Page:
From Halifax, Canada, on this day in 1776, Governor Francis Legge reports to British headquarters in London that traitorous elements in Cumberland, Nova Scotia, have contacted American General George Washington. Washington received a letter from the Nova Scotians, in which they expressed their sympathy for the American cause, on February 8. They invited General Washington and the Continental Army to invade Nova Scotia at his earliest possible convenience.
Legge found himself in a precarious position. He had alienated many of his constituents through a zealous anti-corruption probe. Now he reported that Nova Scotia had spawned a nascent revolutionary movement. Some of those whom Legge accused of corruption in his drive to clean up colonial politics had allies in the imperial capitol who were insisting that he explain himself in person.
Fortunately for Legge, little notice was taken of his subjects’ letter to Washington. The Continental Congress decided on February 16 to allow General Washington to investigate the expediency and practicability of an Expedition to Nova Scotia, but cautioned that Washington should by no means accept the plan proposed for the destruction of the Town of Halifax. After Benedict Arnold retreated in May 1776 from his six-month long siege of Quebec, which included the disastrous attack Quebec on December 31, 1775, the Continental Army gave up its hope that Canada would join the rebellion. Still, Governor Legge received orders to return to London in February 1776 and departed Halifax in May.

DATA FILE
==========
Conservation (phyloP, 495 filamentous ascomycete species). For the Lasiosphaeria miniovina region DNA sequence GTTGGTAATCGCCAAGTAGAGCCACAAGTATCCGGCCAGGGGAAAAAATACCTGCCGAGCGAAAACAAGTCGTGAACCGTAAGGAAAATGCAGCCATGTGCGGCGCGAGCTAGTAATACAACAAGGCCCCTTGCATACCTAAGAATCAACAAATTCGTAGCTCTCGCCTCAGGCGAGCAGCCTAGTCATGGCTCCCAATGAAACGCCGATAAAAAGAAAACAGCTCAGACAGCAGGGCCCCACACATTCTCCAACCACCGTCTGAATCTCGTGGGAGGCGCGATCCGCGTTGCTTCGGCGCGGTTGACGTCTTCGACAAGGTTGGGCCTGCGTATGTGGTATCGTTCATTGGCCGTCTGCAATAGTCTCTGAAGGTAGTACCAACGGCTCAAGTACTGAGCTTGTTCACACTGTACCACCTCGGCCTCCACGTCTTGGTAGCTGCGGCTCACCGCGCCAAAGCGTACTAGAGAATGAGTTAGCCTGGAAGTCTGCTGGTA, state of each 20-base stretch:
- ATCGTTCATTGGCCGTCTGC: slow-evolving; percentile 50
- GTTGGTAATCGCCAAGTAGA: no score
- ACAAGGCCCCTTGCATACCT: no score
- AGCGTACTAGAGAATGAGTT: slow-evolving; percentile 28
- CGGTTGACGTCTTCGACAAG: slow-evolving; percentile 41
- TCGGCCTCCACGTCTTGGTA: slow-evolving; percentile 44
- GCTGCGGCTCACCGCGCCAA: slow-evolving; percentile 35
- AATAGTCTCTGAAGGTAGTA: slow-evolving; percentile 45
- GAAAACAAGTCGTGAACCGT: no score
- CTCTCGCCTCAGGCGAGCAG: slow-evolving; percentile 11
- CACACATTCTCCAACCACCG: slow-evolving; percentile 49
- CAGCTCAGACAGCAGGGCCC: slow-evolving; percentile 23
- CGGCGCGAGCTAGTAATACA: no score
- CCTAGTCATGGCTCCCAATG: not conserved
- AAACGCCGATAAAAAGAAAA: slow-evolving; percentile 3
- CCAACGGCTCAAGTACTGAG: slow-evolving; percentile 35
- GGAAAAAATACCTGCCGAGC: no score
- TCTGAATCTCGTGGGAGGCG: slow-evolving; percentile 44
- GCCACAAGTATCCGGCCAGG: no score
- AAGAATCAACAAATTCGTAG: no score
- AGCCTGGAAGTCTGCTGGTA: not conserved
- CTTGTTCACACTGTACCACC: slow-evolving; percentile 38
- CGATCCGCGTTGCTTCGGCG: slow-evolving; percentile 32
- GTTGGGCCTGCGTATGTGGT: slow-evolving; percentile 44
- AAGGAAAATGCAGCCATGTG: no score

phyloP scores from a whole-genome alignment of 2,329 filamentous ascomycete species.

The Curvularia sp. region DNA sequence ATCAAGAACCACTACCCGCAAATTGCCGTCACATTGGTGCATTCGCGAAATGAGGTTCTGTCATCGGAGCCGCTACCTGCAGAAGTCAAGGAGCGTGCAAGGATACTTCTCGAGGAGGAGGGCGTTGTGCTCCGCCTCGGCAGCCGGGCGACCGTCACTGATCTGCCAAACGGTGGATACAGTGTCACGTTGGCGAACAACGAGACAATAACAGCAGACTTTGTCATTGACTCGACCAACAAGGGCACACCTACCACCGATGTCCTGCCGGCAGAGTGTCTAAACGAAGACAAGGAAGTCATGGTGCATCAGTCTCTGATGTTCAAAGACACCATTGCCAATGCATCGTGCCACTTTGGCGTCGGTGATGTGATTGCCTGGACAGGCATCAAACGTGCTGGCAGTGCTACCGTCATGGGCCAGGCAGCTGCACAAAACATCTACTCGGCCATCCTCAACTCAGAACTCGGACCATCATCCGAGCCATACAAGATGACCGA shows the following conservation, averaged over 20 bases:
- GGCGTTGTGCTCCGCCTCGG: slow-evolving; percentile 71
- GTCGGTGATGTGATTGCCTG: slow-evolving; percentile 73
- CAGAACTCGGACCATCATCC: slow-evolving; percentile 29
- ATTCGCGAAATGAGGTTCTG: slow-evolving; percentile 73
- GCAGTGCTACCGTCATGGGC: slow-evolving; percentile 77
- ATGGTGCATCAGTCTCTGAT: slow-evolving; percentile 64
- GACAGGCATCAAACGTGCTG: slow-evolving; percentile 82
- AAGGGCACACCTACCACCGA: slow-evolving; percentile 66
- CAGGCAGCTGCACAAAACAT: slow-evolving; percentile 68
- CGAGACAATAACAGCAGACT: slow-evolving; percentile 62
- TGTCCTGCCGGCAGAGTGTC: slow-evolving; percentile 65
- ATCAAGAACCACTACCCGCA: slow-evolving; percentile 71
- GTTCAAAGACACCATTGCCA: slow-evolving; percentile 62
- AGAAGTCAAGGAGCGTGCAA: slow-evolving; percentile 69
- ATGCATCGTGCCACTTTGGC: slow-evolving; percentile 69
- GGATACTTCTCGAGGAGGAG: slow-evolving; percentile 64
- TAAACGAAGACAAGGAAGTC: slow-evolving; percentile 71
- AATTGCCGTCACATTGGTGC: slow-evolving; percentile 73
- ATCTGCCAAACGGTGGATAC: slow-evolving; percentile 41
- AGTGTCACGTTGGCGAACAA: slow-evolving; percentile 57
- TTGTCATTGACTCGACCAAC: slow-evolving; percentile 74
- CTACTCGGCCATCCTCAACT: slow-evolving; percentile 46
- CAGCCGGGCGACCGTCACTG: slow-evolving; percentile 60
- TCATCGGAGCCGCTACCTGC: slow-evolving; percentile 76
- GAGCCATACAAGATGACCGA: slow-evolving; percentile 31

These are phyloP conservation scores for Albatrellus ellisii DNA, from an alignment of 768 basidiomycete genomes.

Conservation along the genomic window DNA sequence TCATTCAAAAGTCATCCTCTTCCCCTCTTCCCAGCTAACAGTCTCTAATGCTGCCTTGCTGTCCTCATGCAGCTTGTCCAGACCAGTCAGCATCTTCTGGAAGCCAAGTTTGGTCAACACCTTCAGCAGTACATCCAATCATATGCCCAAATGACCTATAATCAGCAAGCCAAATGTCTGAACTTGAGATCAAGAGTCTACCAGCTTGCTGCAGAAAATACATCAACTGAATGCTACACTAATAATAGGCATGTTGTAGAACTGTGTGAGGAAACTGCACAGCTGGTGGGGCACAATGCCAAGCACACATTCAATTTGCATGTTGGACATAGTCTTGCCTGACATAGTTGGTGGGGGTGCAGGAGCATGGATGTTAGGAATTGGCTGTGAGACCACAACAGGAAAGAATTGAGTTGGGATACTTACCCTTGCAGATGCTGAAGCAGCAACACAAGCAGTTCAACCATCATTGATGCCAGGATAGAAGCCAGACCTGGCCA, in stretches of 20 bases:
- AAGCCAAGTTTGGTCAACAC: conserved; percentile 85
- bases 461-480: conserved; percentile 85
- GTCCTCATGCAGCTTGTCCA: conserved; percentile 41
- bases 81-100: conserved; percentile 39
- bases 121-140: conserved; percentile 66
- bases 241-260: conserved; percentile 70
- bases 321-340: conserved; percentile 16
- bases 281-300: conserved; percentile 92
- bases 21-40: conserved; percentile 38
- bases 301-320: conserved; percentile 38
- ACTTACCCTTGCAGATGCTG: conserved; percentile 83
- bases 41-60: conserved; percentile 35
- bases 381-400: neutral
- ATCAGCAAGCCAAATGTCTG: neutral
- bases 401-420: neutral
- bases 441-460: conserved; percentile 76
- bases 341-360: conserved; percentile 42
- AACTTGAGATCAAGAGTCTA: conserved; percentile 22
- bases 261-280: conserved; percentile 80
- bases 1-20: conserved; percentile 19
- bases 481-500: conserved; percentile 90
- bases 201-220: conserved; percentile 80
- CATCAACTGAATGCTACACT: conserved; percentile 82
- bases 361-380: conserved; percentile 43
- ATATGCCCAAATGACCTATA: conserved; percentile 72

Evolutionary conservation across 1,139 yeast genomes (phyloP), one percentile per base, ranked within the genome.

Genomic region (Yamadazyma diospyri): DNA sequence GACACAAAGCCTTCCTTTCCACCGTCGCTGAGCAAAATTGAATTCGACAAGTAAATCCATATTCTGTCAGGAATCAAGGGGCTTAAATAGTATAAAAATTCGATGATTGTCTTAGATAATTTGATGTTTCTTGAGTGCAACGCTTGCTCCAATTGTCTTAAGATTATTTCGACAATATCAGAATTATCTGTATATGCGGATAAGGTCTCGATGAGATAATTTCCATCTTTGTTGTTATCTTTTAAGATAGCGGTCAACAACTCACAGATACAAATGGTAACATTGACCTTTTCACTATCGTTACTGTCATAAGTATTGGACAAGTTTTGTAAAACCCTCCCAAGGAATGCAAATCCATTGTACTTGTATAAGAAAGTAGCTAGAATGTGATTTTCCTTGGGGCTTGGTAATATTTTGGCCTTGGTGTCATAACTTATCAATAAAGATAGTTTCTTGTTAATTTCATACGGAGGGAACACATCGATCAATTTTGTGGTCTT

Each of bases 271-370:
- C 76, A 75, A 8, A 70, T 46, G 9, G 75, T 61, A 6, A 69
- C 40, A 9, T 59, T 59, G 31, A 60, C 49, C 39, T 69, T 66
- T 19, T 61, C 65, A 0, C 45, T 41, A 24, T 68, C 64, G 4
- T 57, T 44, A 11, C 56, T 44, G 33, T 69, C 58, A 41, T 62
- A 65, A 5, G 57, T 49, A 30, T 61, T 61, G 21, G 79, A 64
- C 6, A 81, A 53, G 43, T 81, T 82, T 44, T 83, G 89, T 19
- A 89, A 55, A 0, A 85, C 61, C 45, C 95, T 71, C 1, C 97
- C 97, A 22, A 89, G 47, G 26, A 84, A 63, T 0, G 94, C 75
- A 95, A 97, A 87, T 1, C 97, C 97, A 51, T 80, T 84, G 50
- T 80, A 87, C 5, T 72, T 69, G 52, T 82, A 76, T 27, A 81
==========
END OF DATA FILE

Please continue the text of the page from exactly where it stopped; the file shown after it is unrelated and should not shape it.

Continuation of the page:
Although Canada ceased to be a direct military target, it continued to play an important role as a haven for Loyalists and slaves fleeing from Patriots less concerned with other peoples’ liberties than their own. On December 18, 1778, a force of New Jersey and New York Loyalists, The King’s Orange Rangers, traveled to Liverpool, Nova Scotia, to help in its defense against Patriot privateers, privately owned ships that used pirate tactics to disrupt British shipping. The Rangers remained until August 23, 1783. Nova Scotia ultimately attracted 30,000 American Loyalists, one-tenth of which were fleeing African slaves. Of the slaves, one third eventually resettled in Sierra Leone. White Loyalists moved to Canada to flee the abuse of Patriot neighbors, African slaves came to British Canada in order to gain freedom from their Patriot owners.